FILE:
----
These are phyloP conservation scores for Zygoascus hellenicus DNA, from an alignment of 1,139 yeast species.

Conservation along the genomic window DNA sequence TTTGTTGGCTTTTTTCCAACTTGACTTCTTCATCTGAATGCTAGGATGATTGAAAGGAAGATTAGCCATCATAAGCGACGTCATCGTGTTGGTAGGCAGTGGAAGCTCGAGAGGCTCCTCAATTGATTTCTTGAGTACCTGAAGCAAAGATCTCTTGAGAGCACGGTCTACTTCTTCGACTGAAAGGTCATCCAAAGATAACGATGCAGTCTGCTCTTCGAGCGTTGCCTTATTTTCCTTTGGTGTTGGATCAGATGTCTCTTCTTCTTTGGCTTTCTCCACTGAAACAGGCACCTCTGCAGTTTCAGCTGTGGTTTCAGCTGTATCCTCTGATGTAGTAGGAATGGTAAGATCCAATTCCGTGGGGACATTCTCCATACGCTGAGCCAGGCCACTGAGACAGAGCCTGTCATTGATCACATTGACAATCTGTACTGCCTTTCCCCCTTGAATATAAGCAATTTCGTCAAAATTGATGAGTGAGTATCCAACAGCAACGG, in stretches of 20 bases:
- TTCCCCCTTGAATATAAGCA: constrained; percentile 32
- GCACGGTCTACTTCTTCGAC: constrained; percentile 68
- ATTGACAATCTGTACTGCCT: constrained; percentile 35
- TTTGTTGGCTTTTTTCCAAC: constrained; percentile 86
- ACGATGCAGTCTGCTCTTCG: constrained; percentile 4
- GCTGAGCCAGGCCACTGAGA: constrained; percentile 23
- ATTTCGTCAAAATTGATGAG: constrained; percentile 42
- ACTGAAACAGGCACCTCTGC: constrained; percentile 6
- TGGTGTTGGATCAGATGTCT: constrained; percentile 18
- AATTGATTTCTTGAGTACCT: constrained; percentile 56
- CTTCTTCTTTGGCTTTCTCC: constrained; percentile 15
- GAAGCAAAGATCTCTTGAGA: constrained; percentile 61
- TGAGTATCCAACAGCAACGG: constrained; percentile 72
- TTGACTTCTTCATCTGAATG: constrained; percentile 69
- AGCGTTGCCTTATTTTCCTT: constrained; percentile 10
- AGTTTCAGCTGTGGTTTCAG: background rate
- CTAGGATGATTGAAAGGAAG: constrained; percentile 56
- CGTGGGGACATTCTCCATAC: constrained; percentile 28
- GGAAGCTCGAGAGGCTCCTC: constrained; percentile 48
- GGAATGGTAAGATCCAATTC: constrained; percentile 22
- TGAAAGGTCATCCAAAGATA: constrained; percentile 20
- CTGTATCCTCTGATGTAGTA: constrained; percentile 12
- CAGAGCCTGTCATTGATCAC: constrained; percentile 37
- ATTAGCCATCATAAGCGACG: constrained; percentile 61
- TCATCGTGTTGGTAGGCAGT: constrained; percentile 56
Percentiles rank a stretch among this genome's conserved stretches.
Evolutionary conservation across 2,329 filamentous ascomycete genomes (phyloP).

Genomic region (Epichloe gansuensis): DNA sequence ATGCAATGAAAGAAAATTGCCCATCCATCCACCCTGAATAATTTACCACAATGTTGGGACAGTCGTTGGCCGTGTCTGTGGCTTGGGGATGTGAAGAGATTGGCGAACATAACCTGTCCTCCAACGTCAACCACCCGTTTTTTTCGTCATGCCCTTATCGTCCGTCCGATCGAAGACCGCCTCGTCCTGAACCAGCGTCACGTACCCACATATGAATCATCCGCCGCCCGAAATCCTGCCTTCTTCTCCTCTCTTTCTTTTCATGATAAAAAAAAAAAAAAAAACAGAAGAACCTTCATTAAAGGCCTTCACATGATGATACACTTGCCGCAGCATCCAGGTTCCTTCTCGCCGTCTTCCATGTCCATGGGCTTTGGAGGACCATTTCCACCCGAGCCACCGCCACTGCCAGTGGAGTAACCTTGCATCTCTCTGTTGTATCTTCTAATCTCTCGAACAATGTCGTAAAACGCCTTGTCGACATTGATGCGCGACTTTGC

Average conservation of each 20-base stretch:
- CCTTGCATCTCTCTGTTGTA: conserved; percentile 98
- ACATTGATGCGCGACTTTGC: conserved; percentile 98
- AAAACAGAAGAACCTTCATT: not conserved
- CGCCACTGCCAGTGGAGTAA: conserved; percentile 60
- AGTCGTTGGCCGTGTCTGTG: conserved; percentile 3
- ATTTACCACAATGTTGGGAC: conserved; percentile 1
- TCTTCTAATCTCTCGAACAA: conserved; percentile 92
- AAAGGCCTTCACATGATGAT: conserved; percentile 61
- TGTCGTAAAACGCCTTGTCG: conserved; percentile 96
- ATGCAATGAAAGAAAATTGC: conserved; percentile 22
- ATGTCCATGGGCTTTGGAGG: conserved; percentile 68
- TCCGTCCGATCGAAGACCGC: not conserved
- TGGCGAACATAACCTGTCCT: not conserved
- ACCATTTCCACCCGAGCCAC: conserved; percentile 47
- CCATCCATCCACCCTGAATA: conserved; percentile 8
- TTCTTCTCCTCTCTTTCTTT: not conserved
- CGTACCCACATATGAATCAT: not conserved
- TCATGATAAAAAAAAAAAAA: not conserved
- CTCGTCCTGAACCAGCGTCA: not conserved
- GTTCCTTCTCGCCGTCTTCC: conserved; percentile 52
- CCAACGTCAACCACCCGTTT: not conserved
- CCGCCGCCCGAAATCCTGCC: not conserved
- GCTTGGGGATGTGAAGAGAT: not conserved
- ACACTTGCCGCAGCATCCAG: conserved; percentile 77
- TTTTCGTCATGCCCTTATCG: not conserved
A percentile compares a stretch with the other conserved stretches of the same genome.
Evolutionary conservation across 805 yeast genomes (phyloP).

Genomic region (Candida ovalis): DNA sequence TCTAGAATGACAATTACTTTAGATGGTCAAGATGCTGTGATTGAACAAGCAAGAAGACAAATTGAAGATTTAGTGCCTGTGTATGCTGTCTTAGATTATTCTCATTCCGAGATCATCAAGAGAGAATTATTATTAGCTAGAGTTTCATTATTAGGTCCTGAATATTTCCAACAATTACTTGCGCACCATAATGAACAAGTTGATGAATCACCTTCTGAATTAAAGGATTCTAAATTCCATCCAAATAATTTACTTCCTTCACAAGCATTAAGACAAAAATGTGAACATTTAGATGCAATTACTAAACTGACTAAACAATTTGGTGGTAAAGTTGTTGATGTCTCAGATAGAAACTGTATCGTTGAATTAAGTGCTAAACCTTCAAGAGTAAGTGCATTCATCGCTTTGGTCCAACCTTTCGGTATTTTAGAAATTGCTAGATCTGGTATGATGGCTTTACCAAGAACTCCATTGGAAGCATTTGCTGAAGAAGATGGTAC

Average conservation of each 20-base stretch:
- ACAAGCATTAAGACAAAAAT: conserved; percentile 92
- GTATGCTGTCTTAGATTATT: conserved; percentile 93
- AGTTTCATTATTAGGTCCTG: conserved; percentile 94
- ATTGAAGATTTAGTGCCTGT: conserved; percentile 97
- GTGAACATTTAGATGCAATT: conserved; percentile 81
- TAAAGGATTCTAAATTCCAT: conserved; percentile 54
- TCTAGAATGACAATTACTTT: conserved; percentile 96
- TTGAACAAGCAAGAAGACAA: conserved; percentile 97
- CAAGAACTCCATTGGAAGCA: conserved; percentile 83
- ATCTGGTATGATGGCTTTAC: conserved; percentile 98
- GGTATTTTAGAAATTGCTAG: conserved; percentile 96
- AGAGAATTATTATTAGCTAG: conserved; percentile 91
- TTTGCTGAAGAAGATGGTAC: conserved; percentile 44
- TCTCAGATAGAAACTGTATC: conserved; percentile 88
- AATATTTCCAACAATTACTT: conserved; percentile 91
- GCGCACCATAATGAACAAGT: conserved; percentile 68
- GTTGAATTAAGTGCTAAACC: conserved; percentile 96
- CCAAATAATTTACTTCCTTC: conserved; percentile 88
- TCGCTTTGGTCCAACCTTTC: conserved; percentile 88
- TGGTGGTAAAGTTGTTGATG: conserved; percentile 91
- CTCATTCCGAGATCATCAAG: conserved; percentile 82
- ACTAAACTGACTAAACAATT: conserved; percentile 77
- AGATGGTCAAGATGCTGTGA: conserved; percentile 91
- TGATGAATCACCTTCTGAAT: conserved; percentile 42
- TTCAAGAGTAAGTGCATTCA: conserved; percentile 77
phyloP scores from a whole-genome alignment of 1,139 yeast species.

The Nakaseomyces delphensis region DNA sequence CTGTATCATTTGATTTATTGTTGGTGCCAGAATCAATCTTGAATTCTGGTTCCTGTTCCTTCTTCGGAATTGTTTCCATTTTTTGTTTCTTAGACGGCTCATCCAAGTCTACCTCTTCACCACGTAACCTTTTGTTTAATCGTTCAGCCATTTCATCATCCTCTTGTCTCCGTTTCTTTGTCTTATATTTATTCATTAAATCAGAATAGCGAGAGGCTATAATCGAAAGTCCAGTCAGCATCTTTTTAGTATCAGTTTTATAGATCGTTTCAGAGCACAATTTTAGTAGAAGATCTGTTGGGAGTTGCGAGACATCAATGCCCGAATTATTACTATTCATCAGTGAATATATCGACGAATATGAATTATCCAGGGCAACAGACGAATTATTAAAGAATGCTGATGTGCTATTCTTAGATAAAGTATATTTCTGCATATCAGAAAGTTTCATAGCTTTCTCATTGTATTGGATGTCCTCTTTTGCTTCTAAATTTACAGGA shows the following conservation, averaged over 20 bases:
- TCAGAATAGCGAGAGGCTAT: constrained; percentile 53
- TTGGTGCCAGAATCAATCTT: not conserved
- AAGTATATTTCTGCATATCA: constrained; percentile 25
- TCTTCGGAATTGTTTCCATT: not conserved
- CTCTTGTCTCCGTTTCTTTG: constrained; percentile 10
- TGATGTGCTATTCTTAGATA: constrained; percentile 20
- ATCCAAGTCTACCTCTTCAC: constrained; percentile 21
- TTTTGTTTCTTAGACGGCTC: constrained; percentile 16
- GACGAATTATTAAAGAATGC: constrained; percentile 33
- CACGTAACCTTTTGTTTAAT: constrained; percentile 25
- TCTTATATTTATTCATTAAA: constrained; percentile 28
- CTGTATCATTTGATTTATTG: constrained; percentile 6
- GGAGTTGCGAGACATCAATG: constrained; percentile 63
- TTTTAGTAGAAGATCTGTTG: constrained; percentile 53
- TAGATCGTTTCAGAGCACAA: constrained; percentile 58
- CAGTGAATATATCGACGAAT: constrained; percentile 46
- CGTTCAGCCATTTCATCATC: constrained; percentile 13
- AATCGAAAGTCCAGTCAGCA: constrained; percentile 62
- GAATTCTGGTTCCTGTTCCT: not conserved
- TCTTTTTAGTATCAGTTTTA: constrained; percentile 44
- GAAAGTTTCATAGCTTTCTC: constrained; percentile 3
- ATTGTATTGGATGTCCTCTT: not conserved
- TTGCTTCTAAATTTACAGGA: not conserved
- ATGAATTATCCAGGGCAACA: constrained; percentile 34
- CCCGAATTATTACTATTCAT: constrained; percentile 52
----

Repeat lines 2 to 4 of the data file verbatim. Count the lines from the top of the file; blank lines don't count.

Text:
Conservation along the genomic window DNA sequence TTTGTTGGCTTTTTTCCAACTTGACTTCTTCATCTGAATGCTAGGATGATTGAAAGGAAGATTAGCCATCATAAGCGACGTCATCGTGTTGGTAGGCAGTGGAAGCTCGAGAGGCTCCTCAATTGATTTCTTGAGTACCTGAAGCAAAGATCTCTTGAGAGCACGGTCTACTTCTTCGACTGAAAGGTCATCCAAAGATAACGATGCAGTCTGCTCTTCGAGCGTTGCCTTATTTTCCTTTGGTGTTGGATCAGATGTCTCTTCTTCTTTGGCTTTCTCCACTGAAACAGGCACCTCTGCAGTTTCAGCTGTGGTTTCAGCTGTATCCTCTGATGTAGTAGGAATGGTAAGATCCAATTCCGTGGGGACATTCTCCATACGCTGAGCCAGGCCACTGAGACAGAGCCTGTCATTGATCACATTGACAATCTGTACTGCCTTTCCCCCTTGAATATAAGCAATTTCGTCAAAATTGATGAGTGAGTATCCAACAGCAACGG, in stretches of 20 bases:
- TTCCCCCTTGAATATAAGCA: constrained; percentile 32
- GCACGGTCTACTTCTTCGAC: constrained; percentile 68